A Year in Review from NEMSAC and FICEMS
The National EMS Advisory Council (NEMSAC) is a nationally recognized council of EMS representatives who provide advice and recommendations regarding EMS to the DOT and FICEMS, which often influence EMS programs and priorities.
Council Addresses Several Critical Issues - The new NEMSAC began its term by setting priorities and establishing five committees: Data, Integration and Technology; Funding and Reimbursement; Provider and Community Education; Innovative Practices of EMS Workforce; and Patient Care, Quality Improvement and General Safety. In addition, the Council created two ad hoc committees: one to examine ways to help states implement the Recognition of EMS Personnel Licensure Interstate Compact (REPLICA) and another to look at naloxone and the current National EMS Scope of Practice. At the September 2016 meeting, the Council made several recommendations to NHTSA and FICEMS, including:
- Expansion of naloxone administration to all EMS provider levels during the next revision of the National EMS Scope of Practice
- Development of standardized EMS data manager training to ensure high-quality EMS data capture and analysis
- Sponsoring a national mobile integrated healthcare data summit to bring stakeholders together to create an MIH data dictionary
- Updating the Trauma System Agenda for the Future and the Model Trauma System Planning and Evaluation document
All of the Council’s final reports and recommendations can be found on the Council’s website at ems.gov/recommendations.html
NEMSAC Elects New Chair and Co-chair - In September 2016, the Council elected Vince Robbins and Sabina Braithwaite, MD, to serve as chair and vice chair, respectively, following the year-long leadership of John Sinclair and Anne Montera. Robbins, who has served as the president and CEO of MONOC in New Jersey since 1990, was appointed to NEMSAC in 2015 as the hospital-based EMS representative. Braithwaite is an experienced emergency physician and EMS medical director who also previously served as the EMS committee chair for the American College of Emergency Physicians.
The Council is scheduled to meet on December 1 and 2. NEMSAC meetings are open to the public and include a public comment period. Pre-registration is required. ems.gov/nemsac.html
The Federal Interagency Committee on EMS was established in 2005 to ensure coordination among Federal agencies involved with State, local, tribal and regional emergency medical services and 911 systems. NHTSA’s OEMS, in cooperation with its federal partners, provides administrative support to the Committee.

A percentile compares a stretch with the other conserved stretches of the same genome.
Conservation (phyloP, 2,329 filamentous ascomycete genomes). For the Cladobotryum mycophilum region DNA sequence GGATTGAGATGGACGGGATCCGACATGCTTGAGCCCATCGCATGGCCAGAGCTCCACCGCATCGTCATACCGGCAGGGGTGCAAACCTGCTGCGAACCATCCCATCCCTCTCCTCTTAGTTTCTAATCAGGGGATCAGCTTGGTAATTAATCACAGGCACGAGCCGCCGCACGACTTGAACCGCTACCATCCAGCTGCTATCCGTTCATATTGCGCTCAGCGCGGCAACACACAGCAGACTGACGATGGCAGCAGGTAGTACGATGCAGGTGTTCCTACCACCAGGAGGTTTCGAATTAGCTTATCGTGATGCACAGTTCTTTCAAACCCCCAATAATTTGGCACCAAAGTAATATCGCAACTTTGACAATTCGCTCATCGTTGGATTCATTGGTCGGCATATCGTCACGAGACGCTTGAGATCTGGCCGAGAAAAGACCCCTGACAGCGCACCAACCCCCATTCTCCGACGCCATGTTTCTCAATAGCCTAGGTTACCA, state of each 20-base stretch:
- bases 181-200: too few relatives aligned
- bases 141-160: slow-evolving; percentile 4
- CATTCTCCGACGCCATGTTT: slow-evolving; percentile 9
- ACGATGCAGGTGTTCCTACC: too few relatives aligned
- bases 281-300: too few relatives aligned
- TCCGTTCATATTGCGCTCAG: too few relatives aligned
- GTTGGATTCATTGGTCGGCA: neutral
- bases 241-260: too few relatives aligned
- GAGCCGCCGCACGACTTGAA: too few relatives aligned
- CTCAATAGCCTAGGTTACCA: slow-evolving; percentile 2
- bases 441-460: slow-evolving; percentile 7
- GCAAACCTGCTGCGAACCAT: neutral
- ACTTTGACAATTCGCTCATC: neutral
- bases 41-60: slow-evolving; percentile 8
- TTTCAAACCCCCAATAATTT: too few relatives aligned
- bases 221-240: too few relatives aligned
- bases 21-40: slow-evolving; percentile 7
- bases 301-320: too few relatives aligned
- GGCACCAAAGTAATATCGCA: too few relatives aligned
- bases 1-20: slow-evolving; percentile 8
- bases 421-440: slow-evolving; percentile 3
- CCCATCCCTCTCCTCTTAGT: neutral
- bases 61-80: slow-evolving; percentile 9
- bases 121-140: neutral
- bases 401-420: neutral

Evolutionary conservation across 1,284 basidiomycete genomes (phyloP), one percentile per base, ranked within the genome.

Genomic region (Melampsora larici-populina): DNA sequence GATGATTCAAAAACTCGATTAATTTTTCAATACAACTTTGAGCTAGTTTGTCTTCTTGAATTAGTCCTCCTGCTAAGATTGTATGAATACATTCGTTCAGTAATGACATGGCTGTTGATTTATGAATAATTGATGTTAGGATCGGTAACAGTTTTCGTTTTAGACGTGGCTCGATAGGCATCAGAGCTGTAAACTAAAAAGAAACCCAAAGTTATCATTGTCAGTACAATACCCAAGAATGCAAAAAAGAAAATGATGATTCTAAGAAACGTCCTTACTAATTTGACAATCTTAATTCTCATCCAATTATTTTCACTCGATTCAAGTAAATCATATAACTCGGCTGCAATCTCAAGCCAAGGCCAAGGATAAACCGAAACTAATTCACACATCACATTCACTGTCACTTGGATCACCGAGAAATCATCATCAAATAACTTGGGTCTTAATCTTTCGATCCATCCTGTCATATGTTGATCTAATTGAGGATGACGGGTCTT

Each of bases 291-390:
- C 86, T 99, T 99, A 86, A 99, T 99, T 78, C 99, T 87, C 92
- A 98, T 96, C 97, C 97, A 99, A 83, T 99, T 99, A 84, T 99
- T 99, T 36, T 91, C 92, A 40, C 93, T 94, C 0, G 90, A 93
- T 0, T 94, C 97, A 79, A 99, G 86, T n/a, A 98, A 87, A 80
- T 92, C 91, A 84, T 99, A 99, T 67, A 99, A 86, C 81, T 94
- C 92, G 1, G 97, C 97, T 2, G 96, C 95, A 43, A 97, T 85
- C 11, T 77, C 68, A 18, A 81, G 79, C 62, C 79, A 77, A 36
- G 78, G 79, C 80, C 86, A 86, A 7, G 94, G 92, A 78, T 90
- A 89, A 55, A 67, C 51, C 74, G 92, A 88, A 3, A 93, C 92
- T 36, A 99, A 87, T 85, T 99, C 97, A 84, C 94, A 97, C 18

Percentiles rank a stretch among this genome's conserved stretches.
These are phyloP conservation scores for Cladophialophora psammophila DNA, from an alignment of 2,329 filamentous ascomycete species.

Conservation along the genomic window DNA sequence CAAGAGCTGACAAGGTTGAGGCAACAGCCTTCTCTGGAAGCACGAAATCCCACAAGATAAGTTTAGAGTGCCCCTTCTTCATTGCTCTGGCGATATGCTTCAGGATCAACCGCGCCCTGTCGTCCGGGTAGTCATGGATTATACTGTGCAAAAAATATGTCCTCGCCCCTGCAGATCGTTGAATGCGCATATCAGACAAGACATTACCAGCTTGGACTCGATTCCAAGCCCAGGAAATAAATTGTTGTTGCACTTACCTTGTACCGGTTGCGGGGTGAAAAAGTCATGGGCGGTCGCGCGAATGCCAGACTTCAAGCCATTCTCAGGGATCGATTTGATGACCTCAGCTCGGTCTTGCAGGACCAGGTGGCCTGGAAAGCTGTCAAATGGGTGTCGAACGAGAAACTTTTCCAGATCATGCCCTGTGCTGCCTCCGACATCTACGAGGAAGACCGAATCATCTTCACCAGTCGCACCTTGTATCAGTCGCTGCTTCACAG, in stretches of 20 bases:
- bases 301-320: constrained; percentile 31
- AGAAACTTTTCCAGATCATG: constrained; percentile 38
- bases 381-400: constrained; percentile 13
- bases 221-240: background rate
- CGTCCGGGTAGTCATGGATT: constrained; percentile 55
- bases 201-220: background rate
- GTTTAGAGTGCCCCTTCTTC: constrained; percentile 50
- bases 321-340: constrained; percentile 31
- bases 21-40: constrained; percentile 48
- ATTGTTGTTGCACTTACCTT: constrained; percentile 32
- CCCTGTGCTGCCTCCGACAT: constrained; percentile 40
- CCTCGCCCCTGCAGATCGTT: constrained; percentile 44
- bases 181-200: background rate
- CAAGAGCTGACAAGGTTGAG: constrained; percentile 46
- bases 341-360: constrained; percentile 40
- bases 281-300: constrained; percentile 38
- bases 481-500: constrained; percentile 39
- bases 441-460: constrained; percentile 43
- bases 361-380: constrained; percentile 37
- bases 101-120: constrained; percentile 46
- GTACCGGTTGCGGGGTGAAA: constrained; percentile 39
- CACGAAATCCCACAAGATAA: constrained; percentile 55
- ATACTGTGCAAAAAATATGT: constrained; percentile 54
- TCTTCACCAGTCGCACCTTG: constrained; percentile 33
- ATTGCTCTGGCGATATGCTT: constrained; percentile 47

FICEMS Endorses Position on Mental Health - In August 2016, FICEMS issued a statement recognizing the impact of stress on the mental health of EMS and other public safety personnel. In the statement, FICEMS also advocated for support and resources for the mental and behavioral health of responders.
FICEMS Addresses Opioid Epidemic - In a letter to the director of the Office of National Drug Control Policy, FICEMS emphasized the important role EMS systems play in fighting the opioid crisis, from treating overdoses in the field to collaborating with public health on prevention activities. “It is the intent of FICEMS that EMS systems be fully integrated and coordinated with community-wide efforts to plan and respond to opioid overdoses,” the letter said.
FICEMS Recommends Using Grant Funding for NEMSIS Version 3 - In December of 2015, FICEMS Chair Ed Gabriel wrote a letter supporting the use of emergency preparedness grants, cooperative agreements and other Federal grant funds to support EMS agencies’ efforts to implement NEMSIS version 3. “FICEMS recognizes the need for complete and uniform documentation of EMS patient care, the inclusion of that documentation in the patient’s electronic health record, and the use of this data to support EMS performance measurement and improvement,” Gabriel wrote.
FICEMS MEMBER AGENCIES
Department of Defense
Department of Health and Human Services
Department of Homeland Security
Federal Communications Commission
Department of Transportation